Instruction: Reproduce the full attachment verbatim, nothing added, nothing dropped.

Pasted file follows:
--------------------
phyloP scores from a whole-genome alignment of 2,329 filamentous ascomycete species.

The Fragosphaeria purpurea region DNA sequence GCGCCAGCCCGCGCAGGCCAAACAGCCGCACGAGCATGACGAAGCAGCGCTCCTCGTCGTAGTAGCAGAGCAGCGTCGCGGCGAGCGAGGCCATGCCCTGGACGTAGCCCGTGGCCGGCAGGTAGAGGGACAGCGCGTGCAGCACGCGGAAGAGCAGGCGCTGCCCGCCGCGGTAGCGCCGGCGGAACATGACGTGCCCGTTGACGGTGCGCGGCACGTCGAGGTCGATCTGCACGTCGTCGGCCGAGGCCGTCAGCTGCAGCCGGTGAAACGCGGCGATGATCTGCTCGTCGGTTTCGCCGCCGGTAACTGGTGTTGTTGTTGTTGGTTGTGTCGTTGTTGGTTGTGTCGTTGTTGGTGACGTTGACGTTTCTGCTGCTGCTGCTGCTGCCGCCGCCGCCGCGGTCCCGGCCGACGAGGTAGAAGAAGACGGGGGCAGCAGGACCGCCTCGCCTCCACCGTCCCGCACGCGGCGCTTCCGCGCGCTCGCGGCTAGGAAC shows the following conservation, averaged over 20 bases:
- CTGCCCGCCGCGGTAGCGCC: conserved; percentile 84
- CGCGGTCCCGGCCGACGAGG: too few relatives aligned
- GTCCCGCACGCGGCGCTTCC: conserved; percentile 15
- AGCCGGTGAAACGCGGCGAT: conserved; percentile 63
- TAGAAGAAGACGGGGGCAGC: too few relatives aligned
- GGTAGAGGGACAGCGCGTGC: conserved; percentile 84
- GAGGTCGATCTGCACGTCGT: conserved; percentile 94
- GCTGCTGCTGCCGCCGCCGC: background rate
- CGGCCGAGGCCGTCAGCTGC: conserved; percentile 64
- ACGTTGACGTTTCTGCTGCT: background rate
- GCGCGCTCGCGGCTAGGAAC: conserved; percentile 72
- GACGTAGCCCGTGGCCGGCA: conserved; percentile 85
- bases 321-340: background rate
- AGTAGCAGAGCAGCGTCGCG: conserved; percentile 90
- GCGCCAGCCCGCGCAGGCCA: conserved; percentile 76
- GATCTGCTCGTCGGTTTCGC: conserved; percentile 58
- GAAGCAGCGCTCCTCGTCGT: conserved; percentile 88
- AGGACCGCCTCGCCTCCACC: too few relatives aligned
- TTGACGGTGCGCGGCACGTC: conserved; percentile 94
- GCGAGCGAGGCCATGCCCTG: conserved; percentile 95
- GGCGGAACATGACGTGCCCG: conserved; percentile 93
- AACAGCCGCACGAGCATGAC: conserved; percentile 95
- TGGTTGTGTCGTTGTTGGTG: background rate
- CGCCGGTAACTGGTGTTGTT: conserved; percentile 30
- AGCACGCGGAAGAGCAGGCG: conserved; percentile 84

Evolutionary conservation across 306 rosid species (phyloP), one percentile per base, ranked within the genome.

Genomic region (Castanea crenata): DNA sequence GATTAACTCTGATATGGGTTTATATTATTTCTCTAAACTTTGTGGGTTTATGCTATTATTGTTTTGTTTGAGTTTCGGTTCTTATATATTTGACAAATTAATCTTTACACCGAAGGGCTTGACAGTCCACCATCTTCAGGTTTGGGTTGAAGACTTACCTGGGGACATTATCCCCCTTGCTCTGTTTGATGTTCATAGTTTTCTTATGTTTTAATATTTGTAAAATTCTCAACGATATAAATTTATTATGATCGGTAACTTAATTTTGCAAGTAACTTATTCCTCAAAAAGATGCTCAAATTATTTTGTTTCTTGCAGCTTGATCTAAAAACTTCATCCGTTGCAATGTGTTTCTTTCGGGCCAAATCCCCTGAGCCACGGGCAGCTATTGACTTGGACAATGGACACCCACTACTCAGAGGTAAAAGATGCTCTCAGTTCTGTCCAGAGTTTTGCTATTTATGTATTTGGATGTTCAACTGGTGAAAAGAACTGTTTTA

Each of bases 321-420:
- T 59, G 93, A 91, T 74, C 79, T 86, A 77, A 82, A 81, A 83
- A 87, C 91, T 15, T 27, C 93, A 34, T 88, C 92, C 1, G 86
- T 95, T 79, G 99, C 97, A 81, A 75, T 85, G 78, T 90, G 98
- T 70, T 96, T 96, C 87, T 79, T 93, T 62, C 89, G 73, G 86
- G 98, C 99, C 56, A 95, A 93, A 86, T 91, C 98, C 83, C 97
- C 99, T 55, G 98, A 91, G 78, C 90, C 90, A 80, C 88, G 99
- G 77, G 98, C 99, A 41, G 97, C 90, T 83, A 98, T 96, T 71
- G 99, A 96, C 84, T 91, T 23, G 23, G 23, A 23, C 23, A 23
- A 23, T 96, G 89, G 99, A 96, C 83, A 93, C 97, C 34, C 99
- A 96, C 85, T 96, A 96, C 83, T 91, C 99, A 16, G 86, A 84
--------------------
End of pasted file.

phyloP scores from a whole-genome alignment of 2,329 filamentous ascomycete species.

The Fragosphaeria purpurea region DNA sequence GCGCCAGCCCGCGCAGGCCAAACAGCCGCACGAGCATGACGAAGCAGCGCTCCTCGTCGTAGTAGCAGAGCAGCGTCGCGGCGAGCGAGGCCATGCCCTGGACGTAGCCCGTGGCCGGCAGGTAGAGGGACAGCGCGTGCAGCACGCGGAAGAGCAGGCGCTGCCCGCCGCGGTAGCGCCGGCGGAACATGACGTGCCCGTTGACGGTGCGCGGCACGTCGAGGTCGATCTGCACGTCGTCGGCCGAGGCCGTCAGCTGCAGCCGGTGAAACGCGGCGATGATCTGCTCGTCGGTTTCGCCGCCGGTAACTGGTGTTGTTGTTGTTGGTTGTGTCGTTGTTGGTTGTGTCGTTGTTGGTGACGTTGACGTTTCTGCTGCTGCTGCTGCTGCCGCCGCCGCCGCGGTCCCGGCCGACGAGGTAGAAGAAGACGGGGGCAGCAGGACCGCCTCGCCTCCACCGTCCCGCACGCGGCGCTTCCGCGCGCTCGCGGCTAGGAAC shows the following conservation, averaged over 20 bases:
- CTGCCCGCCGCGGTAGCGCC: conserved; percentile 84
- CGCGGTCCCGGCCGACGAGG: too few relatives aligned
- GTCCCGCACGCGGCGCTTCC: conserved; percentile 15
- AGCCGGTGAAACGCGGCGAT: conserved; percentile 63
- TAGAAGAAGACGGGGGCAGC: too few relatives aligned
- GGTAGAGGGACAGCGCGTGC: conserved; percentile 84
- GAGGTCGATCTGCACGTCGT: conserved; percentile 94
- GCTGCTGCTGCCGCCGCCGC: background rate
- CGGCCGAGGCCGTCAGCTGC: conserved; percentile 64
- ACGTTGACGTTTCTGCTGCT: background rate
- GCGCGCTCGCGGCTAGGAAC: conserved; percentile 72
- GACGTAGCCCGTGGCCGGCA: conserved; percentile 85
- bases 321-340: background rate
- AGTAGCAGAGCAGCGTCGCG: conserved; percentile 90
- GCGCCAGCCCGCGCAGGCCA: conserved; percentile 76
- GATCTGCTCGTCGGTTTCGC: conserved; percentile 58
- GAAGCAGCGCTCCTCGTCGT: conserved; percentile 88
- AGGACCGCCTCGCCTCCACC: too few relatives aligned
- TTGACGGTGCGCGGCACGTC: conserved; percentile 94
- GCGAGCGAGGCCATGCCCTG: conserved; percentile 95
- GGCGGAACATGACGTGCCCG: conserved; percentile 93
- AACAGCCGCACGAGCATGAC: conserved; percentile 95
- TGGTTGTGTCGTTGTTGGTG: background rate
- CGCCGGTAACTGGTGTTGTT: conserved; percentile 30
- AGCACGCGGAAGAGCAGGCG: conserved; percentile 84

Evolutionary conservation across 306 rosid species (phyloP), one percentile per base, ranked within the genome.

Genomic region (Castanea crenata): DNA sequence GATTAACTCTGATATGGGTTTATATTATTTCTCTAAACTTTGTGGGTTTATGCTATTATTGTTTTGTTTGAGTTTCGGTTCTTATATATTTGACAAATTAATCTTTACACCGAAGGGCTTGACAGTCCACCATCTTCAGGTTTGGGTTGAAGACTTACCTGGGGACATTATCCCCCTTGCTCTGTTTGATGTTCATAGTTTTCTTATGTTTTAATATTTGTAAAATTCTCAACGATATAAATTTATTATGATCGGTAACTTAATTTTGCAAGTAACTTATTCCTCAAAAAGATGCTCAAATTATTTTGTTTCTTGCAGCTTGATCTAAAAACTTCATCCGTTGCAATGTGTTTCTTTCGGGCCAAATCCCCTGAGCCACGGGCAGCTATTGACTTGGACAATGGACACCCACTACTCAGAGGTAAAAGATGCTCTCAGTTCTGTCCAGAGTTTTGCTATTTATGTATTTGGATGTTCAACTGGTGAAAAGAACTGTTTTA

Each of bases 321-420:
- T 59, G 93, A 91, T 74, C 79, T 86, A 77, A 82, A 81, A 83
- A 87, C 91, T 15, T 27, C 93, A 34, T 88, C 92, C 1, G 86
- T 95, T 79, G 99, C 97, A 81, A 75, T 85, G 78, T 90, G 98
- T 70, T 96, T 96, C 87, T 79, T 93, T 62, C 89, G 73, G 86
- G 98, C 99, C 56, A 95, A 93, A 86, T 91, C 98, C 83, C 97
- C 99, T 55, G 98, A 91, G 78, C 90, C 90, A 80, C 88, G 99
- G 77, G 98, C 99, A 41, G 97, C 90, T 83, A 98, T 96, T 71
- G 99, A 96, C 84, T 91, T 23, G 23, G 23, A 23, C 23, A 23
- A 23, T 96, G 89, G 99, A 96, C 83, A 93, C 97, C 34, C 99
- A 96, C 85, T 96, A 96, C 83, T 91, C 99, A 16, G 86, A 84